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If you love movies like we do, you've probably got a long list of titles you've meant to watch for ages — and quite possibly, there are a lot of classic movies on there. It's easy to put off watching the classics, as there are always great new movies to check out.
Now, however, is the perfect time to dive into some of those classics you've had on deck for a long time. Not only are these movies beautifully made, they are just as effective and powerful now as they were originally — and you'll find that a lot of movies from decades past are just as relevant to what's going on today as they were in their own time. Here are five classic movies to watch now.
[Image Credit: Paramount Pictures]
There's nothing very surprising in this story of a well-educated missionary (Katharine Hepburn) who recruits a well-pickled riverboat captain (Humphrey Bogart) to strike back against the German forces which killed her brother in this rollicking World War I adventure-romance. But that's not the point — the appeal of THE AFRICAN QUEEN is the interplay between Hepburn and Bogie, and the assured direction by John Huston. This is the fifth of a spectacular six-movie creative partnership between the Huston and Bogart, which began with THE MALTESE FALCON. Bogie was nominated for three Best Actor Oscars but only took home the statuette once, for this movie. (THE AFRICAN QUEEN is also certainly an influence on Disney's upcoming JUNGLE CRUISE.)
[Image Credit: Warner Bros. Pictures]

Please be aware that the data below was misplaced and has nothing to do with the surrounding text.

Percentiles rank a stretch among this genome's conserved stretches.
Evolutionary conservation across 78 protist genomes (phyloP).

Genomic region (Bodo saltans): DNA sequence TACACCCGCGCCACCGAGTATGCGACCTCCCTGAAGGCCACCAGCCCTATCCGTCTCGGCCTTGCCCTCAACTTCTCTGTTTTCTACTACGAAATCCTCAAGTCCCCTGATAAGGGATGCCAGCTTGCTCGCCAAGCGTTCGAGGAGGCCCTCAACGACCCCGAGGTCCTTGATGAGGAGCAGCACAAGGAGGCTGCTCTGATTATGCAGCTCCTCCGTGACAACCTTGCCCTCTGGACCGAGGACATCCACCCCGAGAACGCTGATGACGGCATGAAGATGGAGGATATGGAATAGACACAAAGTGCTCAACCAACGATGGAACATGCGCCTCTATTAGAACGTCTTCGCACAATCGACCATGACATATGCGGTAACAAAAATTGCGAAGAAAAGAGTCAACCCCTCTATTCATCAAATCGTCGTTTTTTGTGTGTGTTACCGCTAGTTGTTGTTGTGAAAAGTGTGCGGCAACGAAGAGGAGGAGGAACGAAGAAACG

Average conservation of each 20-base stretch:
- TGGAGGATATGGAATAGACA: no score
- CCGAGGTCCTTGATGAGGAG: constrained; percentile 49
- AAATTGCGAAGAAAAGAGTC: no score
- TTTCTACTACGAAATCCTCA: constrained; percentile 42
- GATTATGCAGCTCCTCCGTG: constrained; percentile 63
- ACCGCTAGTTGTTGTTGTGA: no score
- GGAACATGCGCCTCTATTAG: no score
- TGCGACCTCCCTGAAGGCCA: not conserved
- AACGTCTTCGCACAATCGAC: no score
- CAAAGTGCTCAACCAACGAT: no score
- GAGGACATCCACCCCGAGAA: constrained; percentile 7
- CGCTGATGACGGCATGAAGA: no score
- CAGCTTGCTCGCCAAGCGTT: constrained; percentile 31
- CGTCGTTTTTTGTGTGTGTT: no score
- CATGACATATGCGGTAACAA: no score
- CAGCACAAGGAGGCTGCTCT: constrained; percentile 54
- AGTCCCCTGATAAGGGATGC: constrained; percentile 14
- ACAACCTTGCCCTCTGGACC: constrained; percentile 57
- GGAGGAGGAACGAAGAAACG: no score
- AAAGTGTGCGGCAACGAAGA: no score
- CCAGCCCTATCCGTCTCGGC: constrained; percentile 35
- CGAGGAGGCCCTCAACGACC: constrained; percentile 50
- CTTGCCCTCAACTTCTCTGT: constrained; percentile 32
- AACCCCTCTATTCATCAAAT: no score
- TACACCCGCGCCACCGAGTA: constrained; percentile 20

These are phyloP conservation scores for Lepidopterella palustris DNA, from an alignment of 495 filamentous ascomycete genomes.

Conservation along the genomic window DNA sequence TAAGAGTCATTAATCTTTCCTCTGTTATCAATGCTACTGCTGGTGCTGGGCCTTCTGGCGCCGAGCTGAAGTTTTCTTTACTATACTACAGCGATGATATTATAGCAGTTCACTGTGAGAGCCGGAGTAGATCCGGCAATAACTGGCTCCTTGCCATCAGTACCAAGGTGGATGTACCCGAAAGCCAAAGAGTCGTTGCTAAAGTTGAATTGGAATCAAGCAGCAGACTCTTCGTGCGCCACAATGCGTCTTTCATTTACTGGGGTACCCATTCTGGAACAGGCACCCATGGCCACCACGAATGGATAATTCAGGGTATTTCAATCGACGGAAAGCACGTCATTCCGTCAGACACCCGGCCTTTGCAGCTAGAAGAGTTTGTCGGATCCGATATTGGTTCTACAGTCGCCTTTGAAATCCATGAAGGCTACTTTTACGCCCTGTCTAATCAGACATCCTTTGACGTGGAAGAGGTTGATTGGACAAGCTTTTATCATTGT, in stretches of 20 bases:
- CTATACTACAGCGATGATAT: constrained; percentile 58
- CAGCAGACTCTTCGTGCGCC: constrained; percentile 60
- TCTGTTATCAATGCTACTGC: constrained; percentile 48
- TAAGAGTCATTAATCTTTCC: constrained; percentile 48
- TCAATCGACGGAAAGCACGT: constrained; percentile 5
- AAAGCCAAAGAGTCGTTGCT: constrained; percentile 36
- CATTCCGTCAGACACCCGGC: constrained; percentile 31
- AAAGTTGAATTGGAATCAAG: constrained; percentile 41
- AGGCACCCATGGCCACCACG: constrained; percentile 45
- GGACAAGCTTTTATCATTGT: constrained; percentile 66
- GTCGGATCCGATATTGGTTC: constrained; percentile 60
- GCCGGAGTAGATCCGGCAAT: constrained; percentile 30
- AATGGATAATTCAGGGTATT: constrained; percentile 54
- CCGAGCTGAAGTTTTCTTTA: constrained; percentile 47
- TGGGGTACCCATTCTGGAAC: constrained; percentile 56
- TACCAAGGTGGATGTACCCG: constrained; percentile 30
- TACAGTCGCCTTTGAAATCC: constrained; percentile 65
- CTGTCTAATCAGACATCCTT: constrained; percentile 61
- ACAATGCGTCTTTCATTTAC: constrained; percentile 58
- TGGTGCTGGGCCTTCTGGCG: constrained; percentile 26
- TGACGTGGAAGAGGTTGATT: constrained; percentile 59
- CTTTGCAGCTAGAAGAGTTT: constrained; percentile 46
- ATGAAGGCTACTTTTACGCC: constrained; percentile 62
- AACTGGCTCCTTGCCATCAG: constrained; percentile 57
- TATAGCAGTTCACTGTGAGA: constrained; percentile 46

Forget for a moment that you've read about this being on top of lists about the greatest movies ever made. Look at CITIZEN KANE this way: Imagine your favorite podcast host got a deal to make a movie and, at 25, turned out a subtle and savage biopic about a media exec like Fox News chief Rupert Murdoch. KANE stands out today because it breaks many informal rules that dictated how classical Hollywood movies were made, which makes it look a lot more like a modern movie than something released in 1941. And while you've probably heard many riffs on the "Rosebud" reveal, the arc of the story still packs an emotional wallop.
You could describe SUNSET BOULEVARD as a movie in which a wealthy woman and a new friend hole up in her opulent home to watch movies and reminisce about the past. But this isn't a quarantine rom-com, because the woman is Norma Desmond, masterfully played by Gloria Swanson, a faded silent film star who harbors desperate dreams of reclaiming her Hollywood glory. When luckless screenwriter Joe Gillis (William Holden) enters her life, each quickly sees the other as a possible stepping stone to the success they crave… and the stage is set for an unlikely and ultimately tragic collaboration.
[Image Credit: Toho]
A few things about Akira Kurosawa's action masterpiece make it easy to put off: It's three and a half hours long, and was produced in 1954, long before most of the characteristics we expect from action movies had been developed, and features a story that has been remade and borrowed from so many times that you might think you know what to expect: A village recruits seven warriors to defend against raiding bandits. We promise, however, that SEVEN SAMURAI will surprise you. It is thrilling, moving, absolutely beautiful to look at, and the origin point for so much of what an action movie is now, almost 70 years later.
[Image Credit: MGM/UA]
This is the newest film we're spotlighting, and it might also be the most purely uplifting. Cher stars as a widowed Brooklyn bookkeeper who develops a big problem when she falls in love with Ronny (Nicolas Cage), whose brother Johnny (Danny Aiello) she has already agreed to marry. Cher and Cage are exuberantly delightful, and surrounded by a marvelous supporting cast including Olympia Dukakis and Vincent Gardenia. MOONSTRUCK can be wacky and it isn't shy about inflating simple situations into big problems for comedic effect — but this movie also has a bittersweet quality and a sense of romantic yearning that make it far more than a kooky romance.
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